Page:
Samsung almost certainly understands platform, but they have no control over the Android operating system nor do they control the way Android content and apps are sold. Their only choice is to suffer or get out.

Microsoft gets platform all too well but they are so very late to the game. The Windows Phone 7 platform went nowhere and Microsoft has to be terribly concerned that the Windows RT and Windows 8 tablets may share the same fate.

Lesson #5: Skate to where the puck is going to be

When the market is underserved, products move toward integration. When the market is over served, products move towards modularization. It seems to me that part of the problem with most of the current tablet business models is that their respective companies have misidentified where the market is over served and where it is underserved.

Apple: In my opinion, Apple is on the right path. Tablet hardware, software, and content distribution are becoming “good enough” and are in danger of being commoditized. Apps and ecosystem are still under serving the market and have a lot of room for growth. Apple is adding value and differentiating itself from its competitors by integrating hardware, software, content and apps into a single, cohesive ecosystem.

Apple’s problem is that they have traditionally not been very good at internet services. Look at MobileMe, Ping, Siri, Maps, etc. And internet services are the key to the future of mobile computing ecosystems.

Jonathan Ive is a genius who can design Apple’s hardware but he can’t design a database system that will work with iCloud. Tim Cook’s supply chain prowess turned Apple from a very good company into a great company. What Apple may need to thrive in the future is a Tim Cook for internet services.

Amazon and Google: I think that both the Amazon and Google subsidized strategies are fundamentally flawed. They are creating an integrated hardware and software product designed to add value via the sale of content. But content distribution has already been commoditized. It makes no sense to subsidize hardware sales in order to enhance content sales if the margins on content are de minimis.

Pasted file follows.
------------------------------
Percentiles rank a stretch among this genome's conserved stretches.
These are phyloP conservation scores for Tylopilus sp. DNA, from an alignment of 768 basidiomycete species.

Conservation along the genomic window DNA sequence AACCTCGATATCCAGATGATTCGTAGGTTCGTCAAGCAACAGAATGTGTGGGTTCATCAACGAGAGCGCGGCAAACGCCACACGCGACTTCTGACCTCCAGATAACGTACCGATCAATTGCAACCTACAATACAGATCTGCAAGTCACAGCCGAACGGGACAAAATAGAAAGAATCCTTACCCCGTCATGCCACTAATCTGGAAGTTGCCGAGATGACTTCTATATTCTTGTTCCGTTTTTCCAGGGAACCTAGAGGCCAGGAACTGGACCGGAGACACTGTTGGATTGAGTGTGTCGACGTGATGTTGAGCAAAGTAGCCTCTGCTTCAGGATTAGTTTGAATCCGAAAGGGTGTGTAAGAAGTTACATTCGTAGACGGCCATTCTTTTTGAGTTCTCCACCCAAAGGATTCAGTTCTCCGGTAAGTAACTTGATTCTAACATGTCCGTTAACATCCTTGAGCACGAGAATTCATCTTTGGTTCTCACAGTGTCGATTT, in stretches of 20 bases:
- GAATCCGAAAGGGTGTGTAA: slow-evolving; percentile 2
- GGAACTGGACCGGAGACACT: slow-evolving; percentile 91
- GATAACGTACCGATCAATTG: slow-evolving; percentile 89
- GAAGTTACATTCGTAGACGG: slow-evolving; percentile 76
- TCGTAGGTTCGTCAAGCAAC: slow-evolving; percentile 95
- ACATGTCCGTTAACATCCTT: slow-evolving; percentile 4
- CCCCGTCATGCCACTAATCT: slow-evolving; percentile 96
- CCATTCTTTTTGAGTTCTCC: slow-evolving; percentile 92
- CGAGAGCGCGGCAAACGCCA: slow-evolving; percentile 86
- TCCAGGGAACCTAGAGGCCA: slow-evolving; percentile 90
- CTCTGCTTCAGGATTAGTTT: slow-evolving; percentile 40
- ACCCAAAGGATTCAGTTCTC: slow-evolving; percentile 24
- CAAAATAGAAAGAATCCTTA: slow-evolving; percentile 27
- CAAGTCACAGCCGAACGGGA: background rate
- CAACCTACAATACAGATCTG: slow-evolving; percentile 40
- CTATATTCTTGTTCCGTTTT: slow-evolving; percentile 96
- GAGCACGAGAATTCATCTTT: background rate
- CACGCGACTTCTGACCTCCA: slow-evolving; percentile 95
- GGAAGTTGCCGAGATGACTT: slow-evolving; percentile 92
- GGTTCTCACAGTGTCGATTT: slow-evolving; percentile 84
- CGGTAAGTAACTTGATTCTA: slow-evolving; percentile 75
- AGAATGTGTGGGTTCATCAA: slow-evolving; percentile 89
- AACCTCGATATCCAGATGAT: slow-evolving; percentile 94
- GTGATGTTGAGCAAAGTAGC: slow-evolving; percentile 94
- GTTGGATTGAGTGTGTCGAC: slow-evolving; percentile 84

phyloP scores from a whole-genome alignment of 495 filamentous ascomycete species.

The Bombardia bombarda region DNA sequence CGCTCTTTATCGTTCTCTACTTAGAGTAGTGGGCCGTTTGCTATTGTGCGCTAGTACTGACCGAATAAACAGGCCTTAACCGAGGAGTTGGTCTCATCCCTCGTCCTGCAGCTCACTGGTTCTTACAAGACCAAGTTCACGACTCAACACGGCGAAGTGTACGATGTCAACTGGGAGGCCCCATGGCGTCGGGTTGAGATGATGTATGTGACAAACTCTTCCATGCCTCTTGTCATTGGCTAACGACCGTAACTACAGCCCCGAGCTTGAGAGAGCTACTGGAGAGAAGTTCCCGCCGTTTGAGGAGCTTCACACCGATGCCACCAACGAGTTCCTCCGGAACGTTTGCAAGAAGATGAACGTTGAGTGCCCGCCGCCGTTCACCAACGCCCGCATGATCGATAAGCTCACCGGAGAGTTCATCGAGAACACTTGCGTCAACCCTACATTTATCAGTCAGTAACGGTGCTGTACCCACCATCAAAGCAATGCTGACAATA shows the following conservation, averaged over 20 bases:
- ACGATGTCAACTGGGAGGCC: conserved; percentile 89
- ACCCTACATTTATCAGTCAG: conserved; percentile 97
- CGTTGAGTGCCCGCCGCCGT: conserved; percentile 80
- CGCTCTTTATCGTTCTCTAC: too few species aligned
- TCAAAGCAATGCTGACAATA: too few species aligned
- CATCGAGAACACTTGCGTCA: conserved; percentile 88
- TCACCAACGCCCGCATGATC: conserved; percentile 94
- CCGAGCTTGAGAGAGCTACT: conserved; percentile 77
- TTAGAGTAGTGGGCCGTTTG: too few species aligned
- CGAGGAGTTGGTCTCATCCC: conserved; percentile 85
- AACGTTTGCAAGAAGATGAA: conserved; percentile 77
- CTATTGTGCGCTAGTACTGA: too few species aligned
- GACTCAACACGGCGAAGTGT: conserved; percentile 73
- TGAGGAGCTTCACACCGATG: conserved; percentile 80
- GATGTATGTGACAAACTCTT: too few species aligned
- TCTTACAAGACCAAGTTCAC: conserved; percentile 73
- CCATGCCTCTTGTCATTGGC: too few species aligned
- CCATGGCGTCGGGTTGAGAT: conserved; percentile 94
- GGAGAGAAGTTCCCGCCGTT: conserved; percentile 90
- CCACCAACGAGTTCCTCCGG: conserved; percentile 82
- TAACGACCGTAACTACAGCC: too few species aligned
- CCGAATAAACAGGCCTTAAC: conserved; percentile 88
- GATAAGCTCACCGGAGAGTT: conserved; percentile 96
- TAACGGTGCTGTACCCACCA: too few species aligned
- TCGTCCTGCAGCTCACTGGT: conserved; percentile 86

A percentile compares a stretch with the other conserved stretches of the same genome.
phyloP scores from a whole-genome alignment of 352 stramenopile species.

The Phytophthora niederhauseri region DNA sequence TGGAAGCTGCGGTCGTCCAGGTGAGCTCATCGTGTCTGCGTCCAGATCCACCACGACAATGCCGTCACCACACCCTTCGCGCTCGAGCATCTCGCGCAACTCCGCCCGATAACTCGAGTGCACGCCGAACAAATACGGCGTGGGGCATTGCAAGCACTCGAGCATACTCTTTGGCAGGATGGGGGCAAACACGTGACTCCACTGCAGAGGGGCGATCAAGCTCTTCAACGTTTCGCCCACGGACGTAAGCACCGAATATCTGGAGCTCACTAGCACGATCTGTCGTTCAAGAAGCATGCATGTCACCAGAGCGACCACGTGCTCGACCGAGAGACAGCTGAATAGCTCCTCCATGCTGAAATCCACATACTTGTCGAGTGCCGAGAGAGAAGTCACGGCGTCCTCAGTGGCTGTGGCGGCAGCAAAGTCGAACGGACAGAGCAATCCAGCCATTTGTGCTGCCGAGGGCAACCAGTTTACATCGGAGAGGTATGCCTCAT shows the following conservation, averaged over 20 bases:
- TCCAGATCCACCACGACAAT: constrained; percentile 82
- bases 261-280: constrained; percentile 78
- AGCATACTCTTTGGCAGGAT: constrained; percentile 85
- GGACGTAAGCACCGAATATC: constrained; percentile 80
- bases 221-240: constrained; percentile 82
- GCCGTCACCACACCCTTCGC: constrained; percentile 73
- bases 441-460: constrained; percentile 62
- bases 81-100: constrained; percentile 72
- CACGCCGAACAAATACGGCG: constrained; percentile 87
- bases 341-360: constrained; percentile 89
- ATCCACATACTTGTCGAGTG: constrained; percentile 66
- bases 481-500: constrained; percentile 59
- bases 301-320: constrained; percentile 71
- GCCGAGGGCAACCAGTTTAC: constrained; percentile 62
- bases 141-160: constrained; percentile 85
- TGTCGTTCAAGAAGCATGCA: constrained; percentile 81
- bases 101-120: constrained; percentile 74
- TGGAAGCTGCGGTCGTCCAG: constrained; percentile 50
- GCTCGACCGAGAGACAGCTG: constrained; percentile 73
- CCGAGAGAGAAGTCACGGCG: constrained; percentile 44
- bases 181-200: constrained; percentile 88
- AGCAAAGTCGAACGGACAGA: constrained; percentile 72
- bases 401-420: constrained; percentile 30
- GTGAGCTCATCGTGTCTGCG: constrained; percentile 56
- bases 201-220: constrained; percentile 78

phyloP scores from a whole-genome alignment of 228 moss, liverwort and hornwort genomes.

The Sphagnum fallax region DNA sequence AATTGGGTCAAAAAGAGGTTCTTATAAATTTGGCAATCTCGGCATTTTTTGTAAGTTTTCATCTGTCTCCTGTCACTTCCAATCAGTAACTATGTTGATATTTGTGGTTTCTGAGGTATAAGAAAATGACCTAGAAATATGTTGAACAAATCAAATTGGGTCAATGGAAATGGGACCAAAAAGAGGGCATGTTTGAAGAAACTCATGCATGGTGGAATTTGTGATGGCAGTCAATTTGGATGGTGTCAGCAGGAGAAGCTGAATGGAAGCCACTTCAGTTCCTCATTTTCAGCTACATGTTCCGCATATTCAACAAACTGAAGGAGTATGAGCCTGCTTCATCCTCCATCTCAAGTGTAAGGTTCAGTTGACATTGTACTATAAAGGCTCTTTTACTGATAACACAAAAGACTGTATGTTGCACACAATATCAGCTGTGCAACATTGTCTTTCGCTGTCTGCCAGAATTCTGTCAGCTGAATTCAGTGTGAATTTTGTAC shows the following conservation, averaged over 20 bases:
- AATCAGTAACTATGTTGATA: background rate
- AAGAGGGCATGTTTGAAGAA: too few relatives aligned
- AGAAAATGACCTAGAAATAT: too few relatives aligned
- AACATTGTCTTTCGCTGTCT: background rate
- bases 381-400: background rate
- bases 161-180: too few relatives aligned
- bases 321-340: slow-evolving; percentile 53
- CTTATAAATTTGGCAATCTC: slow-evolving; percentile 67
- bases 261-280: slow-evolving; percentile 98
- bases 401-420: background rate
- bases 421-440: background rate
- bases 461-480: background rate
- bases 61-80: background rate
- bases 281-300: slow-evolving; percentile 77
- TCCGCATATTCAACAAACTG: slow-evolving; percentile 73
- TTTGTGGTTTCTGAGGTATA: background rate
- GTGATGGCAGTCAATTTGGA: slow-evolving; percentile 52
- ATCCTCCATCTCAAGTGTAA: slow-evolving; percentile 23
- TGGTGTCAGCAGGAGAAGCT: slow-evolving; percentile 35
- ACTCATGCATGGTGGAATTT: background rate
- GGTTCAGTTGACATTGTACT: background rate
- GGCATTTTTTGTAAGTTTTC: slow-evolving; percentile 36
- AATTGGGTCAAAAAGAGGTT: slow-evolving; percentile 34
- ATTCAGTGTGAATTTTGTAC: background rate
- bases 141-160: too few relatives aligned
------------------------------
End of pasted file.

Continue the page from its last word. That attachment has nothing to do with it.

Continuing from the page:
Samsung: The problem with the current Samsung tablet model is two-fold. First, their hardware is only one part of the value chain. They do not control the software, content, apps or overall ecosystem. Second, the area where they add value – hardware – is rapidly moving towards “good enough” and commoditization.

Microsoft: In my opinion, Microsoft’s business model is focused on the wrong part of the value chain or stack. Windows RT and Windows 8 is all about creating a superior operating system. But the operating systems currently available from Google’s Android and Apple’s iOS are already more than good enough for most consumers. Microsoft is pouring all of its efforts into an area where consumers are already satisfied or over served. Windows 8 may or may not be a better mobile operating system than either Android or iOS but it is not so much better that it will compel the bulk of consumers to switch to it.

The Future

We obsess over tiny diferences between the hardware and operating systems of the various competitors but it is business models that dictate success or failure. Until those business models change, Apple has, and will retain, the lead in tablets. Both Amazon and Google have chosen to ghettoize their tablets. Their inability to generate substantial profits will be obscured by irrelevant sales numbers. Samsung tablets are nowhere and they have nowhere to go.

Microsoft is trickier. It first has to overcome the hurdle of creating a virtuous platform cycle. If developers can’t attract customers – if customers can’t attract developers – then nothing else matters because the platform will go nowhere. However, if Microsoft can overcome this initial, all-important hurdle, then they have a chance to be relevant. We should be able to gauge just how relevant they’ll be by this time next year.